How do you understand the life of lace makers in the 19th and early 20th century, when they left very few records? Reading newspapers from the time can give us some clues to the thoughts and feelings of craftswomen, but surprisingly the tools of the trade also ‘speak’ to us across the decades.

The overwhelming fact of lace makers’ lives during the 19th century was poverty. Their fortunes were not only determined by changing fashions and the fluctuating trade policies of the Parliament, but also larger questions of foreign policy and power-shifts on the Continent. Characteristically, lace makers in England saw their wages rise when the French went to war: lace makers in the East Midlands, for example, enjoyed relative prosperity during and after the Napoleonic Wars (1803-1815) and the Franco-Prussian War (1870-1871). Even in such periods of commercial success, however, only a minute portion of the overall profits of the trade ever made it into the hands of the lace makers themselves. From 19th century sources, we know that the reality of a lace maker’s life was often harsh: Working from home, women were often forced to work for 8 to 10 hours daily, as well as running the household.

Despite a growing number of reports detailing the dire working conditions of lace makers and the adverse effects these had on women’s health, lace making was often publicly extolled as offering women a virtuous way out of poverty. Thus, in 1780, a parliamentary white paper considering a reinstatement of a previous ban on French laces remarked that lace making ‘only kept those Hands employed that would otherwise have been mischievous or idle’ and ‘while the Male Part of the Family were employed in Agriculture abroad, the Wife and Daughters were equally assiduous in their gainful Occupations at home’ (1780:2). The considerable gains from the industry, the author continued, ‘might be considered as a voluntary Tribute paid by the Rich to the industrious Poor’ (1780:2). Historian Elaine Freedgood has described this self-imposed patronage of working class lace makers by a nobility relieved from labour, and by the philanthropy of bourgeois housewives, as a mode of ‘utopian commodity consumption’ in which the supply and demand of the market was replaced by a language of ‘need and duty as affluent women are enjoined to support the efforts of labouring women’ (2003:628). Lacemaking, in short, was presented as a charitable means of preserving the moral virtue of labouring women by those who had no need to work themselves.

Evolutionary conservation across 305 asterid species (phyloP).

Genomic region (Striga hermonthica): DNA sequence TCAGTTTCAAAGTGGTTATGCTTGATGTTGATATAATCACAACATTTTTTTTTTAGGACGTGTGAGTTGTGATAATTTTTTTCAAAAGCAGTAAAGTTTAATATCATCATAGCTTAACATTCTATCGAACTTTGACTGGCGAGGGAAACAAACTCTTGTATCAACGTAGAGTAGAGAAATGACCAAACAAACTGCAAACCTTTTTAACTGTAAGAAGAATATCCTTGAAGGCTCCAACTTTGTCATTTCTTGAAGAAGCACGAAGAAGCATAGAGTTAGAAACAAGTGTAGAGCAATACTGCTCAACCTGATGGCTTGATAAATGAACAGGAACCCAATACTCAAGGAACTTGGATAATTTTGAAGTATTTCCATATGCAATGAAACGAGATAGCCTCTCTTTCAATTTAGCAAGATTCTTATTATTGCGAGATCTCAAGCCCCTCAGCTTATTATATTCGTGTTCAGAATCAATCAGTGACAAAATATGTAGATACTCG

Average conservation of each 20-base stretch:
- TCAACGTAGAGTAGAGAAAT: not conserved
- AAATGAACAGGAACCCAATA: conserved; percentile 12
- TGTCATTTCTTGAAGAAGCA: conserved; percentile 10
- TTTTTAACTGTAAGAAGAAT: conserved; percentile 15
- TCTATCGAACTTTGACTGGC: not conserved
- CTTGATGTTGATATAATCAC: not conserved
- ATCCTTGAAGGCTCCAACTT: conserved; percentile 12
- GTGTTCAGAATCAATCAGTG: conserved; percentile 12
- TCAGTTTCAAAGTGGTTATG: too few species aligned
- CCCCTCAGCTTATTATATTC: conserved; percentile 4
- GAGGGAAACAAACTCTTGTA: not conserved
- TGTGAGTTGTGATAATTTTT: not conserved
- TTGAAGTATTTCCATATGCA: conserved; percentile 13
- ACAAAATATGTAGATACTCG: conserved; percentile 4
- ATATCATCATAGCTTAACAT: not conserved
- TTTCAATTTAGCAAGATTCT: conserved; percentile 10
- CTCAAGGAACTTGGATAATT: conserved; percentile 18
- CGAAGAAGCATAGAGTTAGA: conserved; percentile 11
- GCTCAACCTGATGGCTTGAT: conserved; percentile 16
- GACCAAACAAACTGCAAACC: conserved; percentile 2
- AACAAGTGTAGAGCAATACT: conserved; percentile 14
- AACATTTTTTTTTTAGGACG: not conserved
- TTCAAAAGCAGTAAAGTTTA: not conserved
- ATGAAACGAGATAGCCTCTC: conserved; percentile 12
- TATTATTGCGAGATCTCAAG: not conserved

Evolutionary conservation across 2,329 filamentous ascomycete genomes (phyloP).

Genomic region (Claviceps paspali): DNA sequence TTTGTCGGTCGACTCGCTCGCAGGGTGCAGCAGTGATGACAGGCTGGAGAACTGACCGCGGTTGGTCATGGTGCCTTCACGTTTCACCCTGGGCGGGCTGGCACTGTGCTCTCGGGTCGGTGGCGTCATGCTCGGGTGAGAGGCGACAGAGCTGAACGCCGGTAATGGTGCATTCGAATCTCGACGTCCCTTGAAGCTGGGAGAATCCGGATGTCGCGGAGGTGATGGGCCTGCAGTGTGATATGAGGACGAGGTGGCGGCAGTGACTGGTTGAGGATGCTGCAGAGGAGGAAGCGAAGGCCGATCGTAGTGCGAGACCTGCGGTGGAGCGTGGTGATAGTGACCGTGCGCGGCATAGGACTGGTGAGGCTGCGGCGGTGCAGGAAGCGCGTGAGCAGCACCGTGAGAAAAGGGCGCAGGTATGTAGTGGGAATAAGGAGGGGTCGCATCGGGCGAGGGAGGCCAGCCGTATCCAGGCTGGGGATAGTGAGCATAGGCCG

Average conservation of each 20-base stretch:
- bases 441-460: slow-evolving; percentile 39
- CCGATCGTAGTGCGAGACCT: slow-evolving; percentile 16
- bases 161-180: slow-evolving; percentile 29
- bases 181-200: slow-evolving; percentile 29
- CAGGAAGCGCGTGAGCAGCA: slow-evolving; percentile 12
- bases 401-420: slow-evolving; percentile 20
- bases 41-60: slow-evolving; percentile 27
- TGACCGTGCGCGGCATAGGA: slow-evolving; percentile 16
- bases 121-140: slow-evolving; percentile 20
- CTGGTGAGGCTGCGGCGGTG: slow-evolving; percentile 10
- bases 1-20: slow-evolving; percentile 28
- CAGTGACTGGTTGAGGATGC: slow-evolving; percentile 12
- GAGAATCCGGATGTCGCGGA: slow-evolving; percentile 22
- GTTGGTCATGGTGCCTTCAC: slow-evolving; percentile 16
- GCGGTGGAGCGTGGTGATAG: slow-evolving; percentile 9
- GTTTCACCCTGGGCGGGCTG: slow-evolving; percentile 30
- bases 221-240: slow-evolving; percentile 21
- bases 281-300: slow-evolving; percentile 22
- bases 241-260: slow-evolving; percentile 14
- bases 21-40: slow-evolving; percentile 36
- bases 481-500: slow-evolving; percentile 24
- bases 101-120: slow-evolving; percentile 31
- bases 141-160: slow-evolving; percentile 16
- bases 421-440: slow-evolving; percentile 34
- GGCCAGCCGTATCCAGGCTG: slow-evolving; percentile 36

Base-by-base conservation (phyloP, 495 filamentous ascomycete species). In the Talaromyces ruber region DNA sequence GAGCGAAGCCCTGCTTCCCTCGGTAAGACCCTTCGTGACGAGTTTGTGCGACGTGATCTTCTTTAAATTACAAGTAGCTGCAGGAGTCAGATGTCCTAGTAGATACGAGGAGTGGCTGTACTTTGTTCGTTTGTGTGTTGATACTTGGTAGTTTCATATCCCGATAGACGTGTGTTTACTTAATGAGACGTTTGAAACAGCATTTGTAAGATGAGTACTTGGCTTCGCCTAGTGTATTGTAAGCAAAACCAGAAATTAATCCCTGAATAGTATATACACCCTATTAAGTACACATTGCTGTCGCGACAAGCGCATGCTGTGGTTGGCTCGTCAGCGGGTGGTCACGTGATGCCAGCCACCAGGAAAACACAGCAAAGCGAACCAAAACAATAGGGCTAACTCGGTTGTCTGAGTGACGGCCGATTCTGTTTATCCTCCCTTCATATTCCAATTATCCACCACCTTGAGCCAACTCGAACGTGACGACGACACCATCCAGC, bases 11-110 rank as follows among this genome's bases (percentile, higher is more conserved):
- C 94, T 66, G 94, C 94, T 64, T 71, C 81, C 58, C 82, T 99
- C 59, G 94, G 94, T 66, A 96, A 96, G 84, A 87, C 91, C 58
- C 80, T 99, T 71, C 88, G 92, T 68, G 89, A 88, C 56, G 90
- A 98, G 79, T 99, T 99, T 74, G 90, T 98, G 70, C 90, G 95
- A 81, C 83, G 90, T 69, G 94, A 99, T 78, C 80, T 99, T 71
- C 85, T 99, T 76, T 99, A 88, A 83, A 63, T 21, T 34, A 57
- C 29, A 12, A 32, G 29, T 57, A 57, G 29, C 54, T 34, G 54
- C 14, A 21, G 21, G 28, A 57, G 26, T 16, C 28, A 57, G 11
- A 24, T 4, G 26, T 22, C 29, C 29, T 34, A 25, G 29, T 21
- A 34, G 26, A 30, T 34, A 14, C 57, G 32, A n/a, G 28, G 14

Northampton Mercury and Herald, Friday January 19th, 1934.

Lace makers themselves experienced craftwork as both a compulsive, almost pleasurable obsession, and straightforward drudgery. In 1933, the elderly Mrs Johnson told the Northampton Mercury that the life of a lace maker was one of ‘unremitting toil’; and yet she missed her work. Once, she reminisced, she had ‘sat from four o’clock in the morning to eight o’clock at night working on a cuff, and the pillow had to be dragged away from me. I wanted nothing more than to sit in my room with the door shut and the work in front of me’. Others, however, had much less sympathetic memories of the trade. In an interview in 1979, a Mrs Swain from Greens Norton, remembered how she was forced to make lace as a child: “I should say you’d find a piller [pillow] in everybody’s house that were poor people. All the women in the town [village] had to do it, and all the girls had to learn. I detested it. My mother used to say, when I come from school, “Now sit down and do your piller-work. The sooner you do it, the sooner you’ll get out to play.” She goes on to account how she later burned the lace making pillow, her mother’s bobbin winder, and the pillow stand – even though it had been made by her brother and was apparently ‘a beauty’. For Mrs Swain, the pillow, its stand, and the winding wheel had become symbols of the drudgery of the trade, and her enforced labour as a child.